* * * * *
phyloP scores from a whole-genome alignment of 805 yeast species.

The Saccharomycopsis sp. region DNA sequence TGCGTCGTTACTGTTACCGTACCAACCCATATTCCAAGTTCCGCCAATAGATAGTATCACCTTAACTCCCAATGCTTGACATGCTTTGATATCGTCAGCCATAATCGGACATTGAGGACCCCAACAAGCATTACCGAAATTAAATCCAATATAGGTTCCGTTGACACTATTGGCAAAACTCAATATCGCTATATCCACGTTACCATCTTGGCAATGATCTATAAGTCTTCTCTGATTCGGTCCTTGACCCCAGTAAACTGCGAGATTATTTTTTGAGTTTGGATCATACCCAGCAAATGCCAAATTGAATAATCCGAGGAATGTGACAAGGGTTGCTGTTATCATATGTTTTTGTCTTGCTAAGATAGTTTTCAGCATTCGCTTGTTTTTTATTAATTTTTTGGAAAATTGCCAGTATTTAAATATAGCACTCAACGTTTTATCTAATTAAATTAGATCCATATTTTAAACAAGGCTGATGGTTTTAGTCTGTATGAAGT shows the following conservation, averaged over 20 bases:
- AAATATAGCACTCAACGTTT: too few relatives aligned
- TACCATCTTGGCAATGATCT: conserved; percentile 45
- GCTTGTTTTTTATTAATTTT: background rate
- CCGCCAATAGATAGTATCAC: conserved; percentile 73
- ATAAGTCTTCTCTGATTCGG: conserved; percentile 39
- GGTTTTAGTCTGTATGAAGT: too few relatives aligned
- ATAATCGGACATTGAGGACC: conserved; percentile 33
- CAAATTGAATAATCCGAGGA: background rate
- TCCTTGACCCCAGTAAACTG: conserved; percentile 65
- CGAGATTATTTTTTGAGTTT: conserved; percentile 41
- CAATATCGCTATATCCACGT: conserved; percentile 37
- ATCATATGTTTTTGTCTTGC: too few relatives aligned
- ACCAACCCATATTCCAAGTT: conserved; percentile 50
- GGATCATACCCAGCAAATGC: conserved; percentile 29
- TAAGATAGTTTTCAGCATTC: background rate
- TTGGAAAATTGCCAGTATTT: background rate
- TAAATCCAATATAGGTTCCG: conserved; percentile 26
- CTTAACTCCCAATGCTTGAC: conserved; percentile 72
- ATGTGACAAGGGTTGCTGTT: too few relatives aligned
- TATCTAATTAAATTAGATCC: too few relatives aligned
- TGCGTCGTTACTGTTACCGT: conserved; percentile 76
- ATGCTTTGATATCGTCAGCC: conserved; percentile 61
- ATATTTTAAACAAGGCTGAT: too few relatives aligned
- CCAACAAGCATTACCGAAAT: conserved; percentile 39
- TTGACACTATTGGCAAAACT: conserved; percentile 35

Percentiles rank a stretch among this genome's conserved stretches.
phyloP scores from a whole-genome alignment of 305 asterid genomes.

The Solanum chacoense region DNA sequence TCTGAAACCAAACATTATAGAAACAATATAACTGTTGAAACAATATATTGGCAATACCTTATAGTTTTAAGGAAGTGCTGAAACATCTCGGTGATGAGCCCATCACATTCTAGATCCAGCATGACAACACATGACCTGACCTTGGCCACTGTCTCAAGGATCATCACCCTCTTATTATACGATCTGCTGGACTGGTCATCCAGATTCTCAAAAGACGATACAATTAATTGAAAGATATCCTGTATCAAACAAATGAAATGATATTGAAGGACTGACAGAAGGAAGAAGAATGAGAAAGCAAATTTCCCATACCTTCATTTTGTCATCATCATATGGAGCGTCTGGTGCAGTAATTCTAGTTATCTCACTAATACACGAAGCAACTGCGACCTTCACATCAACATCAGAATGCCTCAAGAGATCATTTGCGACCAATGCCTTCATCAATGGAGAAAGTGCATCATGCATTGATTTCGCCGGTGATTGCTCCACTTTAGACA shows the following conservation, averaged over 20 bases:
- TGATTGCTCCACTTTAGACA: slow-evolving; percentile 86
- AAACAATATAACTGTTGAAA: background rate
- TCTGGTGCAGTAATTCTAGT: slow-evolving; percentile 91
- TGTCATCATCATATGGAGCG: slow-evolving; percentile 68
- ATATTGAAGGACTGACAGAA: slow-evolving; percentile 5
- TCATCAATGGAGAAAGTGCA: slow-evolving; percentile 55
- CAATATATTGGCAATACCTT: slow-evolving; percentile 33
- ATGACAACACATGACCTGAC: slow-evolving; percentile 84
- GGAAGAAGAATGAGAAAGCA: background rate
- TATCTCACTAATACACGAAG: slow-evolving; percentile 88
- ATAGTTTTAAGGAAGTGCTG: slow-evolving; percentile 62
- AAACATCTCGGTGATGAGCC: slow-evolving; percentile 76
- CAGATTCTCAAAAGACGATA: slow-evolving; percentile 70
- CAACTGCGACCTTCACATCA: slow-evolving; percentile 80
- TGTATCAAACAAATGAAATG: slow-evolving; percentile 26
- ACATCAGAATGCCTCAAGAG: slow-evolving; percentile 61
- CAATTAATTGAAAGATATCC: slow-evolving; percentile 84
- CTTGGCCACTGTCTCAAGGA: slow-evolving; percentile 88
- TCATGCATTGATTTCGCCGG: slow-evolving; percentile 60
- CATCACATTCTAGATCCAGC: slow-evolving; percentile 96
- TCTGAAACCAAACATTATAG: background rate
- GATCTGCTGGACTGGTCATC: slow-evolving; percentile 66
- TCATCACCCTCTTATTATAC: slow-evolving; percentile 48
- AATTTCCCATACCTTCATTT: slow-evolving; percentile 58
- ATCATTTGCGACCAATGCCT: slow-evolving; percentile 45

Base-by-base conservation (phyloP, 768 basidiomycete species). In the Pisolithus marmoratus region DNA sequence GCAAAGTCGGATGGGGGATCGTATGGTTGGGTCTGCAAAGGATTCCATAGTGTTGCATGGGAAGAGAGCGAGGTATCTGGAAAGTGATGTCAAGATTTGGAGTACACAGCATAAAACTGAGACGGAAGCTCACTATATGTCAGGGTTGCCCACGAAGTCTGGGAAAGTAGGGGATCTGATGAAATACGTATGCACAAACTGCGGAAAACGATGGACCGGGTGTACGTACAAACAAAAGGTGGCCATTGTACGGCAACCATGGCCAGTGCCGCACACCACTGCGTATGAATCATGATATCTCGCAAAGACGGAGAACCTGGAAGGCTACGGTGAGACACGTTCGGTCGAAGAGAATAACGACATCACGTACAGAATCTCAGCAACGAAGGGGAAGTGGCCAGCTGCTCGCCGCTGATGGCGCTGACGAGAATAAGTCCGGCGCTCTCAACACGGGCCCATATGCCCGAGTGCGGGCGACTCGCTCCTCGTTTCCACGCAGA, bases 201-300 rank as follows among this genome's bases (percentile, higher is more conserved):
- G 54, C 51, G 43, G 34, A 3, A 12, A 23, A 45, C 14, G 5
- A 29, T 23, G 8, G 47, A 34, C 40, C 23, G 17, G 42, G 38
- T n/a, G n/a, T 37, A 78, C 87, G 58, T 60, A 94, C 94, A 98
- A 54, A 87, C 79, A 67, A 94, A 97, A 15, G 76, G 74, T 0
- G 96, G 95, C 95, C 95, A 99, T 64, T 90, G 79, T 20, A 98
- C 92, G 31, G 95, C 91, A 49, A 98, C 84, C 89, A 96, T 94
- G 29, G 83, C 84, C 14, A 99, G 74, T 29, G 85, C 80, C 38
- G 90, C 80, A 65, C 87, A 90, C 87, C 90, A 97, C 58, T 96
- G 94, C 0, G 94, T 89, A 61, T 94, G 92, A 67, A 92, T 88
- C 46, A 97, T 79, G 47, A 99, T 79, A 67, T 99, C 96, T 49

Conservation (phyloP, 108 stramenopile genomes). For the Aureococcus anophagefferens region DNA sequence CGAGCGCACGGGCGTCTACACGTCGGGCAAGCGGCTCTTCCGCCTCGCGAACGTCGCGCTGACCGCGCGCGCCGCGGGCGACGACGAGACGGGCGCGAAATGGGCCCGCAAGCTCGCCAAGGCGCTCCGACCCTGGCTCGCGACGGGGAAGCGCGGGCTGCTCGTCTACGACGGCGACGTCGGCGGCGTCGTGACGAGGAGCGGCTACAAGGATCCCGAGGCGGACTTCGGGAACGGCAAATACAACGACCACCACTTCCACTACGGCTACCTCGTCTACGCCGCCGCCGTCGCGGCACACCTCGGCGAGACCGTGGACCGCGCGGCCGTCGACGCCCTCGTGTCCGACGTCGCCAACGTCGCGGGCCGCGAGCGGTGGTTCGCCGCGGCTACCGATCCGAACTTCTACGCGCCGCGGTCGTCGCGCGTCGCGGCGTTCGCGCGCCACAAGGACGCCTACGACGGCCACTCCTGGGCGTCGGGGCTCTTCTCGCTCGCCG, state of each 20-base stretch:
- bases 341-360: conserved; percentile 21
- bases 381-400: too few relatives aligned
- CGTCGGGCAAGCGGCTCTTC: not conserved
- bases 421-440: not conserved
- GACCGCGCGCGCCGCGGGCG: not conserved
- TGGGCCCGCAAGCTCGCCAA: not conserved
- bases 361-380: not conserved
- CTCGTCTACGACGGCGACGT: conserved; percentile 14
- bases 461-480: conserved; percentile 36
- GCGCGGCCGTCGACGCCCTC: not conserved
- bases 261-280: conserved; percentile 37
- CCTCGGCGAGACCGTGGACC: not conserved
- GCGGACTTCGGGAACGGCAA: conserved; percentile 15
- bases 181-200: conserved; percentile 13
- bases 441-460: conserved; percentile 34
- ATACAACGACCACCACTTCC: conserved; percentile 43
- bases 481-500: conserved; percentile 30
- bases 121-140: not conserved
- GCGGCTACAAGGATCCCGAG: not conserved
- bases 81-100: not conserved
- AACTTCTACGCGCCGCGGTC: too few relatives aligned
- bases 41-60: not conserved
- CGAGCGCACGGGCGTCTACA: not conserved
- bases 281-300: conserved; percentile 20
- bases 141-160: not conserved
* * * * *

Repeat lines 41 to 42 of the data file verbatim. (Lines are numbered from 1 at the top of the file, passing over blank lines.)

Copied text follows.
- ATAGTTTTAAGGAAGTGCTG: slow-evolving; percentile 62
- AAACATCTCGGTGATGAGCC: slow-evolving; percentile 76